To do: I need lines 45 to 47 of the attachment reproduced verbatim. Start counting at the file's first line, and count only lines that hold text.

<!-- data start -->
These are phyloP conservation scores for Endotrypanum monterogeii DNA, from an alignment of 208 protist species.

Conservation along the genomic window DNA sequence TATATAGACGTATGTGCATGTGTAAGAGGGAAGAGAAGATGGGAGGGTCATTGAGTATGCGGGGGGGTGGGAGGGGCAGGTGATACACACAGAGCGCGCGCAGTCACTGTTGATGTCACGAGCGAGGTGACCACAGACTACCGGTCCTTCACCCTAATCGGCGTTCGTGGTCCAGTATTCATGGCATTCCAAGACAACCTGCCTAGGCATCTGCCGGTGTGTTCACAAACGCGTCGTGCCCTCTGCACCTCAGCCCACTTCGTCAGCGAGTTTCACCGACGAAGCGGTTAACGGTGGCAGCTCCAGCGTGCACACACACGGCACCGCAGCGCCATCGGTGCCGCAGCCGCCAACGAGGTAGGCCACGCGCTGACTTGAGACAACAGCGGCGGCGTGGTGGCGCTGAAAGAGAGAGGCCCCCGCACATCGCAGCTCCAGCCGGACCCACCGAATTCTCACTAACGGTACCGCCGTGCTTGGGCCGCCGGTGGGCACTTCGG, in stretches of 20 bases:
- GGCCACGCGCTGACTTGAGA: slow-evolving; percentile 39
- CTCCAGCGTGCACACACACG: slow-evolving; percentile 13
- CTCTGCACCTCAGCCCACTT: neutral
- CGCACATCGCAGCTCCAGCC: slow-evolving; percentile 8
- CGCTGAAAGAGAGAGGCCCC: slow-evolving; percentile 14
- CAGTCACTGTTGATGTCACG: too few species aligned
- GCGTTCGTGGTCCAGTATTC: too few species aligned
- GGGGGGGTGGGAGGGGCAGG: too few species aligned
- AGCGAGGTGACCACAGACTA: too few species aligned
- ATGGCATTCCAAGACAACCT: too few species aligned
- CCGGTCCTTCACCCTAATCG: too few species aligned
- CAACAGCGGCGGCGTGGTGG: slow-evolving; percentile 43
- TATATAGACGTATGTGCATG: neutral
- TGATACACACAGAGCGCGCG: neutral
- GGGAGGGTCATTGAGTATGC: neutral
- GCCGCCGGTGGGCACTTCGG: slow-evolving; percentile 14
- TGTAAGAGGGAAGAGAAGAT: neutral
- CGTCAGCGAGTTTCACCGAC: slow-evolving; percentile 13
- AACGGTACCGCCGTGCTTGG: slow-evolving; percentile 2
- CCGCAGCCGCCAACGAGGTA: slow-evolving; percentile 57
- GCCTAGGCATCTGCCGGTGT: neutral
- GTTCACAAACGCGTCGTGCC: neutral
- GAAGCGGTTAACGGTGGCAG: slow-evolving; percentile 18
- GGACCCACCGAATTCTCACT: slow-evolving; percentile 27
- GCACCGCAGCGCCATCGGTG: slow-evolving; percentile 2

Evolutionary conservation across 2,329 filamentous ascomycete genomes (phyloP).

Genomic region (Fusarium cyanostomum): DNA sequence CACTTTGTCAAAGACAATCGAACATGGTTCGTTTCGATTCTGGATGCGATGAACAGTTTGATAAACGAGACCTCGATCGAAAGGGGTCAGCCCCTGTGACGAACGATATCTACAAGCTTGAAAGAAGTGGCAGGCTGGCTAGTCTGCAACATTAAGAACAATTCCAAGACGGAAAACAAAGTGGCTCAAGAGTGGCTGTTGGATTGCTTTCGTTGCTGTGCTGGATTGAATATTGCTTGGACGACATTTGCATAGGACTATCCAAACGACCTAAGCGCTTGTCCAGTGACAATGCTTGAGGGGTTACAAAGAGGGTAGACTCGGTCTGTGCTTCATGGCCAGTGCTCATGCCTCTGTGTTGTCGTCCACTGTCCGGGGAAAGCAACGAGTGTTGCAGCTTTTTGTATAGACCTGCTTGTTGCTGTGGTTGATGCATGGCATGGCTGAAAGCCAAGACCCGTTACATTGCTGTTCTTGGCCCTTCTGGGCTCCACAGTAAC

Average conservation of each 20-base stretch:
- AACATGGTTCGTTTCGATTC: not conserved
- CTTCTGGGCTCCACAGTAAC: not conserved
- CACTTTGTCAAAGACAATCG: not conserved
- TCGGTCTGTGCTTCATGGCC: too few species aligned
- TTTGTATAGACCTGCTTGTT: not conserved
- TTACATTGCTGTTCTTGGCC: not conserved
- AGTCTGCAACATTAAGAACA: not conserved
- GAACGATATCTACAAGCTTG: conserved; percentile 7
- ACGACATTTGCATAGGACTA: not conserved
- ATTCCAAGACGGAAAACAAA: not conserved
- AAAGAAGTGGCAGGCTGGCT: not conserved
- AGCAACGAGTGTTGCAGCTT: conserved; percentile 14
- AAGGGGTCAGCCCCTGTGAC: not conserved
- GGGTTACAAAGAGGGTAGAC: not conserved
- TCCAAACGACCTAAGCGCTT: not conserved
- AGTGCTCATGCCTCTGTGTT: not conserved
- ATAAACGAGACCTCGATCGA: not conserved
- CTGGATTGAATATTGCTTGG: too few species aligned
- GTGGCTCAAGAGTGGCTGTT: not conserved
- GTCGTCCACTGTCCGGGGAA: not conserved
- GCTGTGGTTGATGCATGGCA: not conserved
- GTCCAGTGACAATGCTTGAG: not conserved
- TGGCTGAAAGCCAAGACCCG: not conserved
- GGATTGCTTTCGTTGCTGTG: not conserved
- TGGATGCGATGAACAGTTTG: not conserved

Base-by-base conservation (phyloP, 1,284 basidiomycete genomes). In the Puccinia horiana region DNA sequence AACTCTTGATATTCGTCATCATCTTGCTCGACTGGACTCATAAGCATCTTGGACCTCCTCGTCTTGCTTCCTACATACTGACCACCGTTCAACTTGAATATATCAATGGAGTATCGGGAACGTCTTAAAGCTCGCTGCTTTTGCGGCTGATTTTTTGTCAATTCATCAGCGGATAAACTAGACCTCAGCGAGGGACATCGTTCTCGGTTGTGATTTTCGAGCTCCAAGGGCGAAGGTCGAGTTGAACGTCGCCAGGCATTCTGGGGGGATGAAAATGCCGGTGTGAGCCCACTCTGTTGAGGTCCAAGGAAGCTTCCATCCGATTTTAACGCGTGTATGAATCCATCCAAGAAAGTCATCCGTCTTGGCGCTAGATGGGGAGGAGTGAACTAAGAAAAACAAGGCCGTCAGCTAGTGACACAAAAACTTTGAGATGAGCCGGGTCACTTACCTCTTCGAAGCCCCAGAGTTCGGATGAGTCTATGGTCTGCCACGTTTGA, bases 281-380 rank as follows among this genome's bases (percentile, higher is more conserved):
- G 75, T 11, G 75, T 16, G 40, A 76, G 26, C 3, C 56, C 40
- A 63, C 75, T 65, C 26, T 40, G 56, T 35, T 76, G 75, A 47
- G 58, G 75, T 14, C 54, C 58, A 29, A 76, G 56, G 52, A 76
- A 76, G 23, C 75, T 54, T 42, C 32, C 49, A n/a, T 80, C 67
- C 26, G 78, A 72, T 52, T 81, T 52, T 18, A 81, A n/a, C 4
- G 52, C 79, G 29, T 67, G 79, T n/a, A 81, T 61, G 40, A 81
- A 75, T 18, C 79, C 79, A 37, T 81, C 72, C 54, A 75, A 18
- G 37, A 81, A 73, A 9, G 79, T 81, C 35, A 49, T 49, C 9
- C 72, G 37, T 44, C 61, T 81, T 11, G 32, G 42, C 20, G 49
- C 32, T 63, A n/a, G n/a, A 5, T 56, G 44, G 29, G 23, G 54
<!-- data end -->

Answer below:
- TCCAAACGACCTAAGCGCTT: not conserved
- AGTGCTCATGCCTCTGTGTT: not conserved
- ATAAACGAGACCTCGATCGA: not conserved